vecList.addElement(makeObj(strUName));
}

//Close the database connection
con.close();

return vecList;
}

There are now only two queries (not three, as in the original post),
but the problem remains the same. Someone suggested that I should
print out sqlListData and execute the statement directly. I did that,
which resulted in the same basic error.

The error generated was: java.sql.SQLSyntaxErrorException: Table/View
'DISTANCECF' does not exist.

The statement I used in an attempt to recreate the error (i.e.,
sqlListData) was "select DistanceID, DistanceName from DistanceCF".
However, when I query the table directly using the following syntax,
the data I require are generated properly: select "DistanceID",
"DistanceName" from "GREGP"."DistanceCF"

I really don't understand why this particular sql statement requires
such a different syntax from the first. Moreover, I don't know how to
generate that sort of syntax (with embedded quotation marks) to define
sqlListData.

Finally, someone else mentioned that it seemed like a wasted database
given that I have no relational structure, and I'm just using the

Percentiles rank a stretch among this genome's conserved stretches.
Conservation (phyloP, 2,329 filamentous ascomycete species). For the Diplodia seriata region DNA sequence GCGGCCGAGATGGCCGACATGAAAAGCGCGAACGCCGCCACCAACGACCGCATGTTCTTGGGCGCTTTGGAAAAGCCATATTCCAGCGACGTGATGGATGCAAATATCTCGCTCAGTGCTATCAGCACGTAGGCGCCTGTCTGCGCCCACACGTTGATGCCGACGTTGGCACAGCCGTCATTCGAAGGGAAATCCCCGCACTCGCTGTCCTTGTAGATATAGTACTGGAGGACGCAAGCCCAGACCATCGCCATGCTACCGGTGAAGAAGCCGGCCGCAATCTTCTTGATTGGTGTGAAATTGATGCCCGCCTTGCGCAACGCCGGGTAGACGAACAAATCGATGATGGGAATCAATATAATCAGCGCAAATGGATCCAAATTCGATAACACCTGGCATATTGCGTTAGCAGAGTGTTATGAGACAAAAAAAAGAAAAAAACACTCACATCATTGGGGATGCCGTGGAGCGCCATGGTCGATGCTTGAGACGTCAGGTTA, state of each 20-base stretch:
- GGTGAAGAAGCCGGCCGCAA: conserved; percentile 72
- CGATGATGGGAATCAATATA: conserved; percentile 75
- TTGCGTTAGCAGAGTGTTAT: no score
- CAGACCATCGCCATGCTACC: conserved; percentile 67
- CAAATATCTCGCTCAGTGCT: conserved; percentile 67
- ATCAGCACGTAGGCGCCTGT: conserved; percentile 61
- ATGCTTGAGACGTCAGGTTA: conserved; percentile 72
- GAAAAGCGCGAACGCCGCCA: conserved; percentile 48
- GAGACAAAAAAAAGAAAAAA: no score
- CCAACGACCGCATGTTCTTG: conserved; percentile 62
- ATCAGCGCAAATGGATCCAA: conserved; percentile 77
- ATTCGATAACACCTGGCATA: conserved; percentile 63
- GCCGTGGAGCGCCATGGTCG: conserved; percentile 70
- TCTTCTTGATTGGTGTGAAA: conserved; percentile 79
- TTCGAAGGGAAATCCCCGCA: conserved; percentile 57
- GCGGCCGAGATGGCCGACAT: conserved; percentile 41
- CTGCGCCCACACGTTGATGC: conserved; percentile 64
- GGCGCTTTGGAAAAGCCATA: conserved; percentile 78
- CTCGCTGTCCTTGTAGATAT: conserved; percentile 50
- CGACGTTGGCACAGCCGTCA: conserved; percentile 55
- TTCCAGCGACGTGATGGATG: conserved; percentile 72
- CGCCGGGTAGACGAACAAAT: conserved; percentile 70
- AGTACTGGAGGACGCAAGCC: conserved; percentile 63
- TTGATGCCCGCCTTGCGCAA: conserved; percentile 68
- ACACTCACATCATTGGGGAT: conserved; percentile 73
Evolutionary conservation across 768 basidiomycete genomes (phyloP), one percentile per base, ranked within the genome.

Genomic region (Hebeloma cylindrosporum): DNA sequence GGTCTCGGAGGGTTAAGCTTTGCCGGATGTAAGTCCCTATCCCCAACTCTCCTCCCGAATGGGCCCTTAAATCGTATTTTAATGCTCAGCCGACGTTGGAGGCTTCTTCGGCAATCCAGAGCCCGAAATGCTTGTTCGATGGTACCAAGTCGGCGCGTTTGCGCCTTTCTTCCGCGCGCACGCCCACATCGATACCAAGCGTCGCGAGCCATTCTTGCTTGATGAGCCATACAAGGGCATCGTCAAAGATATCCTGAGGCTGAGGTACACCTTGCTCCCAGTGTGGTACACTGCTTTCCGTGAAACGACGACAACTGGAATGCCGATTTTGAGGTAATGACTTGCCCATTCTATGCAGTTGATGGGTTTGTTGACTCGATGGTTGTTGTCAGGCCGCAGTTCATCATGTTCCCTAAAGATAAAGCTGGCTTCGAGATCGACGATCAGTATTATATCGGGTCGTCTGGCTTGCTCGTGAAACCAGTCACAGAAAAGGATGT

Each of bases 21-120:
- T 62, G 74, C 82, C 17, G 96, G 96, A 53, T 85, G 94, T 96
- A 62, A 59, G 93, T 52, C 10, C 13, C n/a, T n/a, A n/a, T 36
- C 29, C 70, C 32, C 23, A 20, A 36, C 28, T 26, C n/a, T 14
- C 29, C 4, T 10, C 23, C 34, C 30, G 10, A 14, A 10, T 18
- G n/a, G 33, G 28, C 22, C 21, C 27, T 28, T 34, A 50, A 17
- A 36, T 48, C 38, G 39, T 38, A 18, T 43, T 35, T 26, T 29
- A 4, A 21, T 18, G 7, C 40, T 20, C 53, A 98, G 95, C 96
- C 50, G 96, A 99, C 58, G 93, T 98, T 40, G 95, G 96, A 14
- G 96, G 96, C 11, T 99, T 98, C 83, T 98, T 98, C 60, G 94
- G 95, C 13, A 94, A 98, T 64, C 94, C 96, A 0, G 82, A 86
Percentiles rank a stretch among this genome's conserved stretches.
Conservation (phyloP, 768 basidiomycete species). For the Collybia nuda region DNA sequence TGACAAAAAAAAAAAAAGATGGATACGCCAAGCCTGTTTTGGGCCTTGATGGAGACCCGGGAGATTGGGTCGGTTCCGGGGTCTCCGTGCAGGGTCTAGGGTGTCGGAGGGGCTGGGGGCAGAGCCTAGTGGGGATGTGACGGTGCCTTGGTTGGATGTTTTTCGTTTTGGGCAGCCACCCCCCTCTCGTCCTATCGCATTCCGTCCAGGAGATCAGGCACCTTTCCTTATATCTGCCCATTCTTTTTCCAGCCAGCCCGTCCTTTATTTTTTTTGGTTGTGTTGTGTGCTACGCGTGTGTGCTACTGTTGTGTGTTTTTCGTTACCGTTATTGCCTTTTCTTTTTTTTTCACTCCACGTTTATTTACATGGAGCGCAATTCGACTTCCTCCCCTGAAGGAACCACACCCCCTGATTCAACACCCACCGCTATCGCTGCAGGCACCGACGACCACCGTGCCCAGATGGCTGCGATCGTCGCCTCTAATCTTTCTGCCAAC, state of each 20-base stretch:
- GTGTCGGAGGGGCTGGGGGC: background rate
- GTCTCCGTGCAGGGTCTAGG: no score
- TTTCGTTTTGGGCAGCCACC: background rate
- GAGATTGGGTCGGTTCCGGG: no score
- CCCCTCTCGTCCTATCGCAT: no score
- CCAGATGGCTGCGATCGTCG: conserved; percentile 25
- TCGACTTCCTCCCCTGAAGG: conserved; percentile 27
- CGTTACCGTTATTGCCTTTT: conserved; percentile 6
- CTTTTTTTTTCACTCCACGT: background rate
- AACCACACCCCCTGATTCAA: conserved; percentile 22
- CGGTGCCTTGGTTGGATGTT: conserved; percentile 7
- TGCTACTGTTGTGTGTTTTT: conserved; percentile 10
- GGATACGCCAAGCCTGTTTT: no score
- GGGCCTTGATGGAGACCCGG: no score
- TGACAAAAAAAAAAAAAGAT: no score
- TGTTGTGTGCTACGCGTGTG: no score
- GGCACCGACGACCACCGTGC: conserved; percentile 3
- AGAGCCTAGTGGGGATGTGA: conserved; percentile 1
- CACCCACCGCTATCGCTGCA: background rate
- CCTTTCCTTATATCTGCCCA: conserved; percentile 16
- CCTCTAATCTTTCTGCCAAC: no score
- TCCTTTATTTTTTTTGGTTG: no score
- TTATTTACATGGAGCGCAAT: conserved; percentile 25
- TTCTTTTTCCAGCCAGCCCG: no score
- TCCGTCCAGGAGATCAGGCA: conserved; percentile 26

database tables as means to hold data ("just use files for god
sakes"). I agree completely! The data need to be updated (i.e., new
rows added), edited, and deleted. I wish I knew how to do that with
files (I do with database tables)! It definitely would be a better
option.

Thanks to everyone who has responded.

Sincerely,

Greg.

P.S. I'm sorry I don't remember who asked, but 'con' is just my
connection variable (see code above).

 
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David Harper
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      03-18-2007
GGP wrote:
[SNIP]
> The error generated was: java.sql.SQLSyntaxErrorException: Table/View
> 'DISTANCECF' does not exist.
>
> The statement I used in an attempt to recreate the error (i.e.,
> sqlListData) was "select DistanceID, DistanceName from DistanceCF".
> However, when I query the table directly using the following syntax,
> the data I require are generated properly: select "DistanceID",
> "DistanceName" from "GREGP"."DistanceCF"
>
> I really don't understand why this particular sql statement requires
> such a different syntax from the first. Moreover, I don't know how to